Rural ingenuity makes splitting firewood easier with a homemade log splitter loading arm.
A pair of push buttons are used to operate the loading arm, and a control lever operates the splitting wedge.
Ed Hollmen, Marion, New York, wanted a log splitter that would be easier on his back, so he designed and built a heavy duty vertical splitter that’s equipped with a log loading arm.
“It makes splitting logs a much easier job, because very little lifting or bending is required,” says Hollmen.
The splitter stands almost 10 feet tall and weighs about 2,000 pounds. A 12-volt winch is used to raise and lower the 5-foot-long loading arm, allowing Hollmen to stack logs from ground level and then raise the arm for use as a table. When he’s done splitting logs, the arm folds up vertically for transport.
“The loading arm can easily pick up a 24-inch-long, 24-inch-diameter log,” Hollmen says. “I like to line up logs on the loading arm platform before I start splitting them so I can work faster.”
He started with a 13-inch-wide by 7-inch-deep, 1/2-inch-thick steel I-beam he found on Craigslist, along with some surplus 1/4- and 3/16-inch-thick steel panels.
A 12-hp Kohler electric start engine from a Cub Cadet is used to drive the splitter’s two-stage hydraulic pump. It powers a 24-inch-long, 4-inch-diameter hydraulic cylinder, which is operated by a splitter valve with a detent in the return position.
Hollmen also developed a two-stage splitting wedge that he says is extremely efficient. The wedge consists of a 1-inch-thick “razor sharp” blade made from tool steel, with a block mounted on either side of it. The log is placed on top of two serrated blocks placed about 6 inches apart.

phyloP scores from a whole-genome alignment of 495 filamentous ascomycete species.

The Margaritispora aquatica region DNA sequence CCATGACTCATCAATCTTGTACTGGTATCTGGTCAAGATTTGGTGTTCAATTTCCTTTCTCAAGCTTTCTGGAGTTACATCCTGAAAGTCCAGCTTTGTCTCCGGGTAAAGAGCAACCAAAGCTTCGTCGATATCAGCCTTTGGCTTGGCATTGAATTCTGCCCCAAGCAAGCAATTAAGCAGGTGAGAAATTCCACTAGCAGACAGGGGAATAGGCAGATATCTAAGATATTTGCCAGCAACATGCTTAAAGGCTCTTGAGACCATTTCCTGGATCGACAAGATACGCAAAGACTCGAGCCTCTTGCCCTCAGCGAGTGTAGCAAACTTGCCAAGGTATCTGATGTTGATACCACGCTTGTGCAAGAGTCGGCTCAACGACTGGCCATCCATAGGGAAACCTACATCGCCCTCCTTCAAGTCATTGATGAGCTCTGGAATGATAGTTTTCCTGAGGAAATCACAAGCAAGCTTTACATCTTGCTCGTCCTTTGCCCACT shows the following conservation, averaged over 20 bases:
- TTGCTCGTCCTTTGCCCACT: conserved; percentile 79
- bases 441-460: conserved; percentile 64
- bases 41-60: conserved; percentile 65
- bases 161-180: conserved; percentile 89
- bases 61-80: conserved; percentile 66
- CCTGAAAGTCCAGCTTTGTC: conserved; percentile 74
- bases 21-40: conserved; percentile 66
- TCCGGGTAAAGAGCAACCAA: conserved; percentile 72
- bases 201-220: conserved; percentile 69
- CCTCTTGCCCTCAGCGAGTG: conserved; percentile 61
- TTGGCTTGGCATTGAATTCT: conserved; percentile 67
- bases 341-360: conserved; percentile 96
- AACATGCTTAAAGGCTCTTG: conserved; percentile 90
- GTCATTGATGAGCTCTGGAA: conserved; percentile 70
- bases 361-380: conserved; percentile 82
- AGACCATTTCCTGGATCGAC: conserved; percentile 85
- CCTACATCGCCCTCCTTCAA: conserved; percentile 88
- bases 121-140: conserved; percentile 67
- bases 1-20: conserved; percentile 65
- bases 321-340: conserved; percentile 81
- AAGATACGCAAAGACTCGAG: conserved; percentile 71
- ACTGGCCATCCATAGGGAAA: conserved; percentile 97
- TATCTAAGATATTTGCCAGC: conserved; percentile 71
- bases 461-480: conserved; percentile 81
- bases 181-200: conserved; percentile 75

“The raised blocks help keep tough logs from blowing apart,” Hollmen says. “The system is designed so the wedge can split most logs using only the low-pressure stage of the pump. For tough logs, the wedge will automatically kick down into the second, high-pressure stage and cut right through them. I designed the system so I can add a four-way wedge if I ever need to.
“I’ve used it for six years now, to split about 100 face cords of firewood, and haven’t yet found a log it wouldn’t split or cut.”
The back of the splitter has a pair of push buttons to operate the loading arm and a control lever for the wedge. Hollmen made the hydraulic oil reservoir from a used 13-gallon air compressor tank, and part of the frame and axle are from an old boat trailer.
“I made the splitter’s hitch adjustable for height so I can tow the splitter level behind different vehicles,” Hollmen says.
You can see the splitter in action by going to FarmShow.
More than 150 workshops, great deals from more than 200 exhibitors, off-stage demos, inspirational keynotes, and great food!LEARN MORE